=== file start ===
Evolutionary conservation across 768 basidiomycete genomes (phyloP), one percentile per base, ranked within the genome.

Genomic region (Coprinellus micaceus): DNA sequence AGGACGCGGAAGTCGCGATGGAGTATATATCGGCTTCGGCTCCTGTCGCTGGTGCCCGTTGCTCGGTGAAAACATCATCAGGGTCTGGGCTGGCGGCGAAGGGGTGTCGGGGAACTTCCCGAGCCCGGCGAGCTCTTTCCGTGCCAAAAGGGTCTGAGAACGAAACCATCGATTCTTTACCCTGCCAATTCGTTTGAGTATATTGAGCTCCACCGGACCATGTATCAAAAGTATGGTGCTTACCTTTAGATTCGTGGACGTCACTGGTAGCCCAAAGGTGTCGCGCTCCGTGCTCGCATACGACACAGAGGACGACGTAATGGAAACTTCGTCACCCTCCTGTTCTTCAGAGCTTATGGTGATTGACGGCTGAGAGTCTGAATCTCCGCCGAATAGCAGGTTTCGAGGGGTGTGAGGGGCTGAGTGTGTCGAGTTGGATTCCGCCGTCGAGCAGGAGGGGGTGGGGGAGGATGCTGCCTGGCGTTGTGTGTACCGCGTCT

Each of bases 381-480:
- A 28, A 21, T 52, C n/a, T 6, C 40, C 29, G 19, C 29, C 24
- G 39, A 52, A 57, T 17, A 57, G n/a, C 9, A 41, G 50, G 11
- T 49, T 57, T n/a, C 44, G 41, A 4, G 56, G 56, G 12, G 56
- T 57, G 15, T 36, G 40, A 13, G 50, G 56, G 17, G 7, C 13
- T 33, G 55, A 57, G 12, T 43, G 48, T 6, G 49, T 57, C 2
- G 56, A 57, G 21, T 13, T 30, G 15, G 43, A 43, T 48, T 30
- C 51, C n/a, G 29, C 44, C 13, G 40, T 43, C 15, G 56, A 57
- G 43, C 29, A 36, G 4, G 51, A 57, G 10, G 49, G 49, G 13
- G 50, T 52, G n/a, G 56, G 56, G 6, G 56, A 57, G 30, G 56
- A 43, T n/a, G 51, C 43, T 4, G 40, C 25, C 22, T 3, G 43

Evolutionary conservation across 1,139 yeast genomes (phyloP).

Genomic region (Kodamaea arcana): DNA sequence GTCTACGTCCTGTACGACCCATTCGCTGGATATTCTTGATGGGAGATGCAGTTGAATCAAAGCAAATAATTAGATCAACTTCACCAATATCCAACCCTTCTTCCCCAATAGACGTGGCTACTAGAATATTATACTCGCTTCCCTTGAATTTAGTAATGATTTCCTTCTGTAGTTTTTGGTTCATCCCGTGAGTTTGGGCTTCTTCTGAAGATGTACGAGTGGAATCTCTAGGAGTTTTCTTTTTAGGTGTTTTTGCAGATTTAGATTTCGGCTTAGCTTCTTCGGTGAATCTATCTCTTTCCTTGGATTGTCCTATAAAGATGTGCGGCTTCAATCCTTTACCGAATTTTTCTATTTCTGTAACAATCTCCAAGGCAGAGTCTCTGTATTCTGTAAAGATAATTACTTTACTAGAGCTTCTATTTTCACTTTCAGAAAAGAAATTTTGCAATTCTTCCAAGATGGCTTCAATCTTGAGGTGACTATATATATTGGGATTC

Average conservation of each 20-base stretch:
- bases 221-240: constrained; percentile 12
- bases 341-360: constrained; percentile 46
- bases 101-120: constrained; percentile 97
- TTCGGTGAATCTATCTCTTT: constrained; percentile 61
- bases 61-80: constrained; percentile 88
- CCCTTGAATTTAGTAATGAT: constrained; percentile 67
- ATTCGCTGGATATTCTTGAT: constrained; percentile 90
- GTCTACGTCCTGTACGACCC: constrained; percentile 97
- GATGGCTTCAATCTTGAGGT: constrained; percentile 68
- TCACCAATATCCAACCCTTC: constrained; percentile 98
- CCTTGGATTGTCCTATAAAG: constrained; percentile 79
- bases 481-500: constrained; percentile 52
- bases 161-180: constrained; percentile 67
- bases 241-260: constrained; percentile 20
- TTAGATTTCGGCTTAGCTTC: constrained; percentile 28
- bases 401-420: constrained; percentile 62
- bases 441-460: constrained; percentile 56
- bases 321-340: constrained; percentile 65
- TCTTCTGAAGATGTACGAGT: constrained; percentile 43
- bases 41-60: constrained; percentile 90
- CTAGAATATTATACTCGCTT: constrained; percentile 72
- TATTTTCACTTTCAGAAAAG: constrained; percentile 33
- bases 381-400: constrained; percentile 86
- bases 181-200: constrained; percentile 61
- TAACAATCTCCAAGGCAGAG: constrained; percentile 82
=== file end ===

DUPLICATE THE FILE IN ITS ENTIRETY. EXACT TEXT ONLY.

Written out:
Evolutionary conservation across 768 basidiomycete genomes (phyloP), one percentile per base, ranked within the genome.

Genomic region (Coprinellus micaceus): DNA sequence AGGACGCGGAAGTCGCGATGGAGTATATATCGGCTTCGGCTCCTGTCGCTGGTGCCCGTTGCTCGGTGAAAACATCATCAGGGTCTGGGCTGGCGGCGAAGGGGTGTCGGGGAACTTCCCGAGCCCGGCGAGCTCTTTCCGTGCCAAAAGGGTCTGAGAACGAAACCATCGATTCTTTACCCTGCCAATTCGTTTGAGTATATTGAGCTCCACCGGACCATGTATCAAAAGTATGGTGCTTACCTTTAGATTCGTGGACGTCACTGGTAGCCCAAAGGTGTCGCGCTCCGTGCTCGCATACGACACAGAGGACGACGTAATGGAAACTTCGTCACCCTCCTGTTCTTCAGAGCTTATGGTGATTGACGGCTGAGAGTCTGAATCTCCGCCGAATAGCAGGTTTCGAGGGGTGTGAGGGGCTGAGTGTGTCGAGTTGGATTCCGCCGTCGAGCAGGAGGGGGTGGGGGAGGATGCTGCCTGGCGTTGTGTGTACCGCGTCT

Each of bases 381-480:
- A 28, A 21, T 52, C n/a, T 6, C 40, C 29, G 19, C 29, C 24
- G 39, A 52, A 57, T 17, A 57, G n/a, C 9, A 41, G 50, G 11
- T 49, T 57, T n/a, C 44, G 41, A 4, G 56, G 56, G 12, G 56
- T 57, G 15, T 36, G 40, A 13, G 50, G 56, G 17, G 7, C 13
- T 33, G 55, A 57, G 12, T 43, G 48, T 6, G 49, T 57, C 2
- G 56, A 57, G 21, T 13, T 30, G 15, G 43, A 43, T 48, T 30
- C 51, C n/a, G 29, C 44, C 13, G 40, T 43, C 15, G 56, A 57
- G 43, C 29, A 36, G 4, G 51, A 57, G 10, G 49, G 49, G 13
- G 50, T 52, G n/a, G 56, G 56, G 6, G 56, A 57, G 30, G 56
- A 43, T n/a, G 51, C 43, T 4, G 40, C 25, C 22, T 3, G 43

Evolutionary conservation across 1,139 yeast genomes (phyloP).

Genomic region (Kodamaea arcana): DNA sequence GTCTACGTCCTGTACGACCCATTCGCTGGATATTCTTGATGGGAGATGCAGTTGAATCAAAGCAAATAATTAGATCAACTTCACCAATATCCAACCCTTCTTCCCCAATAGACGTGGCTACTAGAATATTATACTCGCTTCCCTTGAATTTAGTAATGATTTCCTTCTGTAGTTTTTGGTTCATCCCGTGAGTTTGGGCTTCTTCTGAAGATGTACGAGTGGAATCTCTAGGAGTTTTCTTTTTAGGTGTTTTTGCAGATTTAGATTTCGGCTTAGCTTCTTCGGTGAATCTATCTCTTTCCTTGGATTGTCCTATAAAGATGTGCGGCTTCAATCCTTTACCGAATTTTTCTATTTCTGTAACAATCTCCAAGGCAGAGTCTCTGTATTCTGTAAAGATAATTACTTTACTAGAGCTTCTATTTTCACTTTCAGAAAAGAAATTTTGCAATTCTTCCAAGATGGCTTCAATCTTGAGGTGACTATATATATTGGGATTC

Average conservation of each 20-base stretch:
- bases 221-240: constrained; percentile 12
- bases 341-360: constrained; percentile 46
- bases 101-120: constrained; percentile 97
- TTCGGTGAATCTATCTCTTT: constrained; percentile 61
- bases 61-80: constrained; percentile 88
- CCCTTGAATTTAGTAATGAT: constrained; percentile 67
- ATTCGCTGGATATTCTTGAT: constrained; percentile 90
- GTCTACGTCCTGTACGACCC: constrained; percentile 97
- GATGGCTTCAATCTTGAGGT: constrained; percentile 68
- TCACCAATATCCAACCCTTC: constrained; percentile 98
- CCTTGGATTGTCCTATAAAG: constrained; percentile 79
- bases 481-500: constrained; percentile 52
- bases 161-180: constrained; percentile 67
- bases 241-260: constrained; percentile 20
- TTAGATTTCGGCTTAGCTTC: constrained; percentile 28
- bases 401-420: constrained; percentile 62
- bases 441-460: constrained; percentile 56
- bases 321-340: constrained; percentile 65
- TCTTCTGAAGATGTACGAGT: constrained; percentile 43
- bases 41-60: constrained; percentile 90
- CTAGAATATTATACTCGCTT: constrained; percentile 72
- TATTTTCACTTTCAGAAAAG: constrained; percentile 33
- bases 381-400: constrained; percentile 86
- bases 181-200: constrained; percentile 61
- TAACAATCTCCAAGGCAGAG: constrained; percentile 82